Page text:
The dire humanitarian situation in Syria is likely to only intensify as a new series of U.S. sanctions take effect. Recent legislation enacted by the United States, known as the Caesar Act, will impose the most severe and far-reaching economic sanctions on the war-torn country to date. The sanctions aim to put an end to human rights abuses implemented by the Assad government, targeting both the regime itself and any individual who undertakes business with the regime. However, the reality is that the imposition of this new series of economic sanctions may fail to have any real impact on the Syrian government. Instead, it is likely to be ordinary Syrian civilians who will be hurt by these sanctions, rendering them inhumane.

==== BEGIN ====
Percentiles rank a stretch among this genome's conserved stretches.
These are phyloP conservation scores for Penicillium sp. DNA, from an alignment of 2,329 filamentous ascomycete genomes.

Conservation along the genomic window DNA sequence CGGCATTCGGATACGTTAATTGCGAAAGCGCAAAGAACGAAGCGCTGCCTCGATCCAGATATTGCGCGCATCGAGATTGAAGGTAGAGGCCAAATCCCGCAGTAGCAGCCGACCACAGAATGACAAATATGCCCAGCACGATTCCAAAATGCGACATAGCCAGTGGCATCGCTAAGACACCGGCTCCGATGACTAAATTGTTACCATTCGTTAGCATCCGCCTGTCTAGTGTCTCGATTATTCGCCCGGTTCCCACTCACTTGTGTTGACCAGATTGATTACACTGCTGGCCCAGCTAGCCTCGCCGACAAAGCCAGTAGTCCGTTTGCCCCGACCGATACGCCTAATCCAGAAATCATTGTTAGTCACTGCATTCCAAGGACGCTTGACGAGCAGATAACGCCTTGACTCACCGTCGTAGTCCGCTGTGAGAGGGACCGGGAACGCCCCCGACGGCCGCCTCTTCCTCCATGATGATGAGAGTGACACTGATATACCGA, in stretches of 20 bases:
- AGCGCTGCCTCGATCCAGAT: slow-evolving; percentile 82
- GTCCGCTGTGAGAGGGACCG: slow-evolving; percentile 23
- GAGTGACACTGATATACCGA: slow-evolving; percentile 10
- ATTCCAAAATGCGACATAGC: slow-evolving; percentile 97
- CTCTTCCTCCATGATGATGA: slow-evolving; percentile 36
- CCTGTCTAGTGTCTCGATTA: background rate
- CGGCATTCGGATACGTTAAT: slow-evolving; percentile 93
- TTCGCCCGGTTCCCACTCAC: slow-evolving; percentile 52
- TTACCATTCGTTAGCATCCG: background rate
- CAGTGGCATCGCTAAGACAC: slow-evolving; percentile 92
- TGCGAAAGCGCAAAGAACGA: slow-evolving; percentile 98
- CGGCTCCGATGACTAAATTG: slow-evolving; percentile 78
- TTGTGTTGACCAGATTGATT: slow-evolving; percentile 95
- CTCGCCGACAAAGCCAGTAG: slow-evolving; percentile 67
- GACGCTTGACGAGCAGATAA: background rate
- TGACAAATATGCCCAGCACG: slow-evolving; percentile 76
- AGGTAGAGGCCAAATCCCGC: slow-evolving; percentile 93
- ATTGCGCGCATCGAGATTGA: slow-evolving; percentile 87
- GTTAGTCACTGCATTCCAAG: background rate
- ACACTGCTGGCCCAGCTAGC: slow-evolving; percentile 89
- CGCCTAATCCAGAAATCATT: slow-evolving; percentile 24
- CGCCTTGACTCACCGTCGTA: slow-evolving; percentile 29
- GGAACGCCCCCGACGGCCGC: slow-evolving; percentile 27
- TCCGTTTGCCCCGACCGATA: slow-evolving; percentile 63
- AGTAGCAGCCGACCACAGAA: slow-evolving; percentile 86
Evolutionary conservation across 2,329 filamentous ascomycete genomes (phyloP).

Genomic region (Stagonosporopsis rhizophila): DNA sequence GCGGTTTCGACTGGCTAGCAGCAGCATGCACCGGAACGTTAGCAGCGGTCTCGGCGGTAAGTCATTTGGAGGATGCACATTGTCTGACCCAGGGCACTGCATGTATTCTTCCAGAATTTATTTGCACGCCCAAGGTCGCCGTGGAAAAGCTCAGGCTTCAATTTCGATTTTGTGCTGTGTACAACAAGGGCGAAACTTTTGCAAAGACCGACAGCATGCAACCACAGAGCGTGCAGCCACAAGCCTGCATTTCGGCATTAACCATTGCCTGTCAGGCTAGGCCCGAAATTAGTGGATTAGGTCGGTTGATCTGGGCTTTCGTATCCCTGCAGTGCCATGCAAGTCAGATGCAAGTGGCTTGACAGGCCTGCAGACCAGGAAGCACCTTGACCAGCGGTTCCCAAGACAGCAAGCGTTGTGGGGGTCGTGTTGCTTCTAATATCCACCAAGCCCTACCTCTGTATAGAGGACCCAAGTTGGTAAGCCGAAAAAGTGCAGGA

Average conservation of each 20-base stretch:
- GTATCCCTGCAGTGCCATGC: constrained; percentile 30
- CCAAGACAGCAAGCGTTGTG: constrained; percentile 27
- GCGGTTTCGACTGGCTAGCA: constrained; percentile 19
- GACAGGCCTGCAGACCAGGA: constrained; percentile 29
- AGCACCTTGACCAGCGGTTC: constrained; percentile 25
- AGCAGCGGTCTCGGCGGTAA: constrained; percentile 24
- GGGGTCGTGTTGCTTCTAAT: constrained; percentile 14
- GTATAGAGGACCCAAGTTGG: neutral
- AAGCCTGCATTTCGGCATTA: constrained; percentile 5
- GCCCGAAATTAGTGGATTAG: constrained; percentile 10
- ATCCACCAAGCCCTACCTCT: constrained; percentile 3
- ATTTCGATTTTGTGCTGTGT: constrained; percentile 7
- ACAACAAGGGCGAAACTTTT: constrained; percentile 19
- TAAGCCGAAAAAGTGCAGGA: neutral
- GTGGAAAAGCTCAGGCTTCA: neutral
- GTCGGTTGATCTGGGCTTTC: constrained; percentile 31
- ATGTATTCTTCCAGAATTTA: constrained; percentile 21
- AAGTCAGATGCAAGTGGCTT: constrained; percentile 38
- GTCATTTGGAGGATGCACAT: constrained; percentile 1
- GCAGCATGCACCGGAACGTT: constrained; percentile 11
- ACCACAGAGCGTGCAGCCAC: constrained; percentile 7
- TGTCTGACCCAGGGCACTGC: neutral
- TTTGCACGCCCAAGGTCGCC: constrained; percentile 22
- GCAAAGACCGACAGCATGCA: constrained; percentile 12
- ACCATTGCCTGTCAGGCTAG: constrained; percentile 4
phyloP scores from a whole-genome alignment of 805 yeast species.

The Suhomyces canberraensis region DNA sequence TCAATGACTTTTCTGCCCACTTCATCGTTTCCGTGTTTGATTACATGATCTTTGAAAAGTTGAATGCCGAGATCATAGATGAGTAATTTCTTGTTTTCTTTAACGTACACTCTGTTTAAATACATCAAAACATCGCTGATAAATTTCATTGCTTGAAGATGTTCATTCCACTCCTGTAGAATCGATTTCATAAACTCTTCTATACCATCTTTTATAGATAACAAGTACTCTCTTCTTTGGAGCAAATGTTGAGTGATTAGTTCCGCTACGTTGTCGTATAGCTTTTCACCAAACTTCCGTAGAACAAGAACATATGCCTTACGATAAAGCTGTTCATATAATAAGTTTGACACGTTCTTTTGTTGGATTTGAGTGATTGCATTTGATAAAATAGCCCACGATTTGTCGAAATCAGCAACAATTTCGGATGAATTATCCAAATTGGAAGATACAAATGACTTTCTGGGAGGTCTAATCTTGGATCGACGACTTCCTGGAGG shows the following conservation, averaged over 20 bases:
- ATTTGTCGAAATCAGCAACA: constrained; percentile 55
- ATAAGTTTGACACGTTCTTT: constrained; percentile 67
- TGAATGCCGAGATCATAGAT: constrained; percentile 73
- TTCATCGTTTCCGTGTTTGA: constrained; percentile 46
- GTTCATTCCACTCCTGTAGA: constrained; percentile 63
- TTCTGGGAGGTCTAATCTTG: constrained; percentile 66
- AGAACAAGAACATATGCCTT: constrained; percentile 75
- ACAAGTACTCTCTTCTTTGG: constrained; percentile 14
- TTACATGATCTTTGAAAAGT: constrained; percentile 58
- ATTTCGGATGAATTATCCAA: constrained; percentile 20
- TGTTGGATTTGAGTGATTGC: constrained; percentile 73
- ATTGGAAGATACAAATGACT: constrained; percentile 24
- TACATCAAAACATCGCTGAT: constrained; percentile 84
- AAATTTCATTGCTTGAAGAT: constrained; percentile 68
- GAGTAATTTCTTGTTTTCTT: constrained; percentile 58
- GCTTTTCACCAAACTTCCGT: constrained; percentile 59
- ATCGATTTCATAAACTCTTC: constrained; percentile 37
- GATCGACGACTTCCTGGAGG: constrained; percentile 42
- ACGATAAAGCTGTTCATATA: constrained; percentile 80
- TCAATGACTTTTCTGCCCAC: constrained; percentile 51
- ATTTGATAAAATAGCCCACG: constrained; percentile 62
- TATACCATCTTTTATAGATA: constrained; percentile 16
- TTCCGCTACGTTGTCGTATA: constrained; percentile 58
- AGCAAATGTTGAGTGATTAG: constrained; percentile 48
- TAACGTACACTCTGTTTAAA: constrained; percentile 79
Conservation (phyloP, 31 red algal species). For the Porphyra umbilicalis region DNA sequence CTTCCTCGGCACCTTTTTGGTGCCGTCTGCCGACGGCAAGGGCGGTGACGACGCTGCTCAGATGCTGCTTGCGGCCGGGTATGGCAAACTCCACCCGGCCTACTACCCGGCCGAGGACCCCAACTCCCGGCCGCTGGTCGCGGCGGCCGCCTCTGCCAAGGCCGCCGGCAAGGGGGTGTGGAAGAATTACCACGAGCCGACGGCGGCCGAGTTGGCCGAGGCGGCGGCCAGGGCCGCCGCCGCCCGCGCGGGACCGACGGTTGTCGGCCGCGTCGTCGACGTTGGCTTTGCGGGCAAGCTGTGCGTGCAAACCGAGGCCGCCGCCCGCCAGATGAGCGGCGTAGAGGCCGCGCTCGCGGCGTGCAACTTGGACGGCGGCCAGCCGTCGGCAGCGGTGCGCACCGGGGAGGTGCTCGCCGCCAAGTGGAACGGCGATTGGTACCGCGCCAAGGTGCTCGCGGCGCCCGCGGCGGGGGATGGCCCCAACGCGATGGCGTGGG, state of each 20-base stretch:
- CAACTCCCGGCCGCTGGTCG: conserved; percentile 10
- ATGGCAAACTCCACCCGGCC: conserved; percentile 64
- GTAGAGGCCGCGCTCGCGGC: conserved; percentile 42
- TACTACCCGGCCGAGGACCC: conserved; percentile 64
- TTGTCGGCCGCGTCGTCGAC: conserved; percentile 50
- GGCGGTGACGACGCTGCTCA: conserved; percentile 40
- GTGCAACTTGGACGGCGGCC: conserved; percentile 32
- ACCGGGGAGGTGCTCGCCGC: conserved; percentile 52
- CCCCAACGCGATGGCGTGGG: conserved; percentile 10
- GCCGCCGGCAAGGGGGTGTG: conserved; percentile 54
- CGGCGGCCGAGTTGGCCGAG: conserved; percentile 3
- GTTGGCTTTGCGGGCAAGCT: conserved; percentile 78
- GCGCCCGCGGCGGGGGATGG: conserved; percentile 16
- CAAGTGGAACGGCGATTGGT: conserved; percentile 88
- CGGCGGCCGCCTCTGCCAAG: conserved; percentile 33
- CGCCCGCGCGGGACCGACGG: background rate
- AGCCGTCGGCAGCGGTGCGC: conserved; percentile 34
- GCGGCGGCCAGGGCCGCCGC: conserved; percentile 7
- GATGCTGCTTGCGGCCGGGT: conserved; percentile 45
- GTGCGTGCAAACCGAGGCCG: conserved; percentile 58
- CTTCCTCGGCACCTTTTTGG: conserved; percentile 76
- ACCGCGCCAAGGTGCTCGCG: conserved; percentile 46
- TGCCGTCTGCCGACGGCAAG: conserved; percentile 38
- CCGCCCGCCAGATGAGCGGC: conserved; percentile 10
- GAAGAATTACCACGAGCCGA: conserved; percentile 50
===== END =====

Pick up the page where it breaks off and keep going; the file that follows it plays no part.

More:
The Caesar Act
The United States has had economic sanctions imposed on Syria dating back to 1979 and they have only multiplied with the breakout of the Syrian Civil War in 2011. However, the sanctions imposed under the Caesar Civilian Protection Act are drastically stricter and more far-reaching than any seen previously. The legislation came into force on the 17th of June and the sanctions can apply to both Syrians and non-Syrians. Under the Caesar Act, anyone who supports or undertakes business with the Assad regime will be placed under “secondary sanctions.” This is, therefore, a significant development in the scope of sanctions on Syria, as previous sanctions were generally limited to selected actors.